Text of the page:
When we are learning about nature, there are times that we become comfortable knowing what we know, and then sometimes nature takes us on a new journey of learning.
While walking along the boardwalk leading to a freshwater spring, I noticed a very familiar-shaped flower. I know that flower. That’s a blueberry flower, but what in the world is it doing in a wetland habitat? I thought wild blueberries only grew in sandy soils.
Upon research, it turns out there is more to the blueberry than I thought it would be!
Blueberries are native to eastern North America and are one of the few crop plants that originated here. The woods and swamps of Florida are populated with at least eight wild blueberry species, including the highbush blueberry (Vaccinium corymbosum), the rabbiteye blueberry (Vaccinium virgatum), and the evergreen blueberry (Vaccinium darrowii)-Southern Highbush Blueberry Cultivars from the University of Florida
We are more familiar with the cultivar species-a plant variety that has been produced in cultivation by selective breeding. These are the ones that are common in u-pick and commercial farms. It gets more complex as I furthered research so I will leave a few web links at the end of this post for those that would like to explore further.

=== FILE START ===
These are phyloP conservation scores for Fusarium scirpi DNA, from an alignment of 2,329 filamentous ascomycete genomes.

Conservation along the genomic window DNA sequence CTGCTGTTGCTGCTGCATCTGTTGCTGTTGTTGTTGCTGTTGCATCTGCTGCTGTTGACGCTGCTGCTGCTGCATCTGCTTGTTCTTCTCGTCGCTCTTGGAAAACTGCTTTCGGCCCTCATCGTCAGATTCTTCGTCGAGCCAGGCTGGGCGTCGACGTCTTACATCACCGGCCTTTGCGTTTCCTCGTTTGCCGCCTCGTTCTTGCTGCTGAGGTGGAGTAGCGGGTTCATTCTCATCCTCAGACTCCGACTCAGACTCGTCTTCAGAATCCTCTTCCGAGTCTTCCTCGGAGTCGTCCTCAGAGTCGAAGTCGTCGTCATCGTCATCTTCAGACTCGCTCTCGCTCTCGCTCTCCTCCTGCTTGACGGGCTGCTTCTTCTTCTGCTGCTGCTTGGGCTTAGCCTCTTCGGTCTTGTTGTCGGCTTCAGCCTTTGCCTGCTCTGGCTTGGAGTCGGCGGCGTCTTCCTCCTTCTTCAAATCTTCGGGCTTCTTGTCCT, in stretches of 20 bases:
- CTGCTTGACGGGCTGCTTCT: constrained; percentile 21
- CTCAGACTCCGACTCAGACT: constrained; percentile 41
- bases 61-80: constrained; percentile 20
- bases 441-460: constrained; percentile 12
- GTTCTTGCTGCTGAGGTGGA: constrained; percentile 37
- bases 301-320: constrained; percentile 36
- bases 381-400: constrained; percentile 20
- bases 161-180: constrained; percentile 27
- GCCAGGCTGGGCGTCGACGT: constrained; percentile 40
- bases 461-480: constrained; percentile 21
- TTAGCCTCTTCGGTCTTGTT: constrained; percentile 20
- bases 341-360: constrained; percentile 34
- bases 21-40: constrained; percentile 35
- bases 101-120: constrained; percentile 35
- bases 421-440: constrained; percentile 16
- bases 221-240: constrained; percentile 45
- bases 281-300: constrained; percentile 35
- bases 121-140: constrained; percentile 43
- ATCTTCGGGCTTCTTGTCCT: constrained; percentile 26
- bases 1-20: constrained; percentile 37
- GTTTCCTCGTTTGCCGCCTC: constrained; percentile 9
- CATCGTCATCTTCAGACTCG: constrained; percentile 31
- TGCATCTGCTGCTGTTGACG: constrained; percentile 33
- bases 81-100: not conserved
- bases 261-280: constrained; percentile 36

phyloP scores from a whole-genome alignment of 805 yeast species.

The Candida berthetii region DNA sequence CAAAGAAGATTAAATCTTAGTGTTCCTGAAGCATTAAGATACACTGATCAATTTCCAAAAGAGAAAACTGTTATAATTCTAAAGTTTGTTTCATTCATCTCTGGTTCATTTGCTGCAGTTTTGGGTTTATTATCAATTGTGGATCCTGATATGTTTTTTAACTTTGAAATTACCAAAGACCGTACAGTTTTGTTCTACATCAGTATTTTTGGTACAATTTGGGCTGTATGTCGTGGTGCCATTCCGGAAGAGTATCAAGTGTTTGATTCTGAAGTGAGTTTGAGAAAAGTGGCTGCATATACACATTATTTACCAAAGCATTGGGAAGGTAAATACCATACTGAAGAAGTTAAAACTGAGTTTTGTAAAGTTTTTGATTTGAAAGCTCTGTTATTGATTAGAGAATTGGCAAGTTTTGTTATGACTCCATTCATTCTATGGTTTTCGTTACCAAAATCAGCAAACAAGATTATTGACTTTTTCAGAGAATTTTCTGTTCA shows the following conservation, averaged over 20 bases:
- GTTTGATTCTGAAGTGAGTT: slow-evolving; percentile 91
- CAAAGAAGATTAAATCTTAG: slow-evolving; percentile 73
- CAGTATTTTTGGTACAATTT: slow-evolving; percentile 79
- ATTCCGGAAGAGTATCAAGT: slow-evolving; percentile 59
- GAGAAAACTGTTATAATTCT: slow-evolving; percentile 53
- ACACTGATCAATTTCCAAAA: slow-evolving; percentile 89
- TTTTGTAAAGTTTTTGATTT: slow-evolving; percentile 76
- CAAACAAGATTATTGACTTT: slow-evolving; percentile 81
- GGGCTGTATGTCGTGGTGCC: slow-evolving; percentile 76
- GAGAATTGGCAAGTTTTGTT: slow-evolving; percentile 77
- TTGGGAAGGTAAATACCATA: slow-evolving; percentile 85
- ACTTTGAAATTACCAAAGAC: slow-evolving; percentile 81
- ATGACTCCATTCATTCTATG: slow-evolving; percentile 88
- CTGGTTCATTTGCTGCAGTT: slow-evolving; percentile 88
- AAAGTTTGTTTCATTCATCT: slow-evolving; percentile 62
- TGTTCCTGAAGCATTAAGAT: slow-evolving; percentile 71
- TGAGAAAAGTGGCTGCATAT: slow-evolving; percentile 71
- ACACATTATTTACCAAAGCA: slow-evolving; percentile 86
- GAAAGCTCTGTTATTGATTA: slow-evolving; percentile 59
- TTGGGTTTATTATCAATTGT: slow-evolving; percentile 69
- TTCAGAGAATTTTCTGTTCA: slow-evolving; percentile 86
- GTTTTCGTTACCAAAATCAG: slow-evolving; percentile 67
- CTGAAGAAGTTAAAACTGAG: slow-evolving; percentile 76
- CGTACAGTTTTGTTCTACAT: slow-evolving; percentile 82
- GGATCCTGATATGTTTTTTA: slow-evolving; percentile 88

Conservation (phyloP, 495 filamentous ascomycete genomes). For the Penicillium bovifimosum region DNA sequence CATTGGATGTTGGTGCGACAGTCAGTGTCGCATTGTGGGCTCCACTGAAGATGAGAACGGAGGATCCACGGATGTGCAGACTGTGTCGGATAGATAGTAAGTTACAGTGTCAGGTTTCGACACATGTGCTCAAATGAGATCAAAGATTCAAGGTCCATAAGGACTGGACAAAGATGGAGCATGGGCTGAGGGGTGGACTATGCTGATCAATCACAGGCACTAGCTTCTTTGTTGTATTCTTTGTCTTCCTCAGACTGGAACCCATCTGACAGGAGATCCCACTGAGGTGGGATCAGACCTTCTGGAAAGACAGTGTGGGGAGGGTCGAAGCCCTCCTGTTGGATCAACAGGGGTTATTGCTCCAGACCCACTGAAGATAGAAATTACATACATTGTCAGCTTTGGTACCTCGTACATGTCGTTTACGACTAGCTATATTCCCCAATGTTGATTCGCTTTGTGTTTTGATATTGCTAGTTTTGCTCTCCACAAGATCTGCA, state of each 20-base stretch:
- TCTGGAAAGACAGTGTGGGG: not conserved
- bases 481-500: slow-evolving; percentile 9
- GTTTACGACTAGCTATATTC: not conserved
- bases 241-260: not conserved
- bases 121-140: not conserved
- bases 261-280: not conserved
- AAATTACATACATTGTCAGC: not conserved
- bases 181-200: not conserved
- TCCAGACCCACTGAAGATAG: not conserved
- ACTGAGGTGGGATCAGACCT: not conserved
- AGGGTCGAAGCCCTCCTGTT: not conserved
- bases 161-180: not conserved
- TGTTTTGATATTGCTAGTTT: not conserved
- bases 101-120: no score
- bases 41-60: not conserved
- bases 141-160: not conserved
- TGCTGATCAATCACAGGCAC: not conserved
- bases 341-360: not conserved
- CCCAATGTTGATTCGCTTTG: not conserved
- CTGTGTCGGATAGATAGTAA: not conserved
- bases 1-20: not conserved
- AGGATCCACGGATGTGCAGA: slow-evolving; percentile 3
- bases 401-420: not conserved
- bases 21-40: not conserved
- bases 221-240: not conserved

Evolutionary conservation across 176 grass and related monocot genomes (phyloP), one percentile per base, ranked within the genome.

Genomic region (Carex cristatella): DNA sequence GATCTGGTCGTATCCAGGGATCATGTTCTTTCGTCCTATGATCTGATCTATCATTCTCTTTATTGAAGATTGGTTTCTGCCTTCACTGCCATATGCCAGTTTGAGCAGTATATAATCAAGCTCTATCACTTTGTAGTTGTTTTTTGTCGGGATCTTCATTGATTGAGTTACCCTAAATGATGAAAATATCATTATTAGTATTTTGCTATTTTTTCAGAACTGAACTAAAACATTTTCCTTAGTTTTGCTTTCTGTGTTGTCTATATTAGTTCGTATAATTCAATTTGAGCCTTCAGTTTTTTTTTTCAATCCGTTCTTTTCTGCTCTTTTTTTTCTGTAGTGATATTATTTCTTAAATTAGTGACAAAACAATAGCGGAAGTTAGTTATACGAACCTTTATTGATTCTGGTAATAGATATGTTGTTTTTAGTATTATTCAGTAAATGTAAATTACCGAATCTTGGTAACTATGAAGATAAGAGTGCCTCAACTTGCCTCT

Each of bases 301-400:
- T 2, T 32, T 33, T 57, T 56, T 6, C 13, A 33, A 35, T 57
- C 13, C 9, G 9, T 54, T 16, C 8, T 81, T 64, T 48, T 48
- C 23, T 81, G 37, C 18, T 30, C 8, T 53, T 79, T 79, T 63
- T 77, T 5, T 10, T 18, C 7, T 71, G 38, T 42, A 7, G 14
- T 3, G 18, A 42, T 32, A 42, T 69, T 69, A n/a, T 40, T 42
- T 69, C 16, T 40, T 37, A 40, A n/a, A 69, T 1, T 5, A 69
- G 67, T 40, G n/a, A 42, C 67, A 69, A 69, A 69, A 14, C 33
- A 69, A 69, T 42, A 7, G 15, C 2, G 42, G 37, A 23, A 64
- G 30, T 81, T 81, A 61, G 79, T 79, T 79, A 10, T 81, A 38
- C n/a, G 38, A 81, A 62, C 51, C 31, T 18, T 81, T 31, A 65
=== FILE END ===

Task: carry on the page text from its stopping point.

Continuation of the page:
Blueberries in the Wild
Wild blueberries native to Florida are within the Vaccinium family; there are
- Shiny blueberry
- Darrow’s Blueberry
- Northern Highbush Blueberry
- Southern Highbush Blueberry
- Lowbush Blueberry
- Rabbiteye Blueberry
- Narrowleaf Blueberry
All of these species have similar shaped flowers. They look like an upside-down tulip. I like to describe this as Tinkerbell’s dress.
Talking about Tinkerbell’s dress, I think a kid’s book would be super cool to create. Since three Florida wild blueberries grow in different habitats, you can make the habitats different towns in the book. My creative mind is going berries!
Okay, before I jet off to write a children’s book, let’s look at two most commonly seen blueberries that grow in the wild.
Highbush – Wetland Habitat | Shiny blueberry – Sandhill Habitat
These wild blueberry plants are extremely beneficial for wildlife and to see, especially during their flower-fruit transformation. The more I look at the photos the more I need to really look at them- I mean really look at them. An example would be taking a closer look at the flowers. The flowers begin pink and then turn white, learning about that would be neat as well as taking a closer look inside of the flower. Oh how I do love it when I have creative excuses to go explore and photograph!
On that note, here’s a photography challenge- The Seasons of Florida Wild Blueberries.
Spring– Flowering – Fruiting – Ripening
Summer– Fruiting- Ripening – Leaves
Fall – Ripening – Leaves
I was able to photograph the flower-fruit transformation of the Shiny Blueberry, and now I am looking forward to doing the same with the Highbush Blueberry.
We can think of this as a fine art project or as an educational presentation, either or, it’s getting you to photograph nature and learn more about Florida’s native plants.
Links for further reading: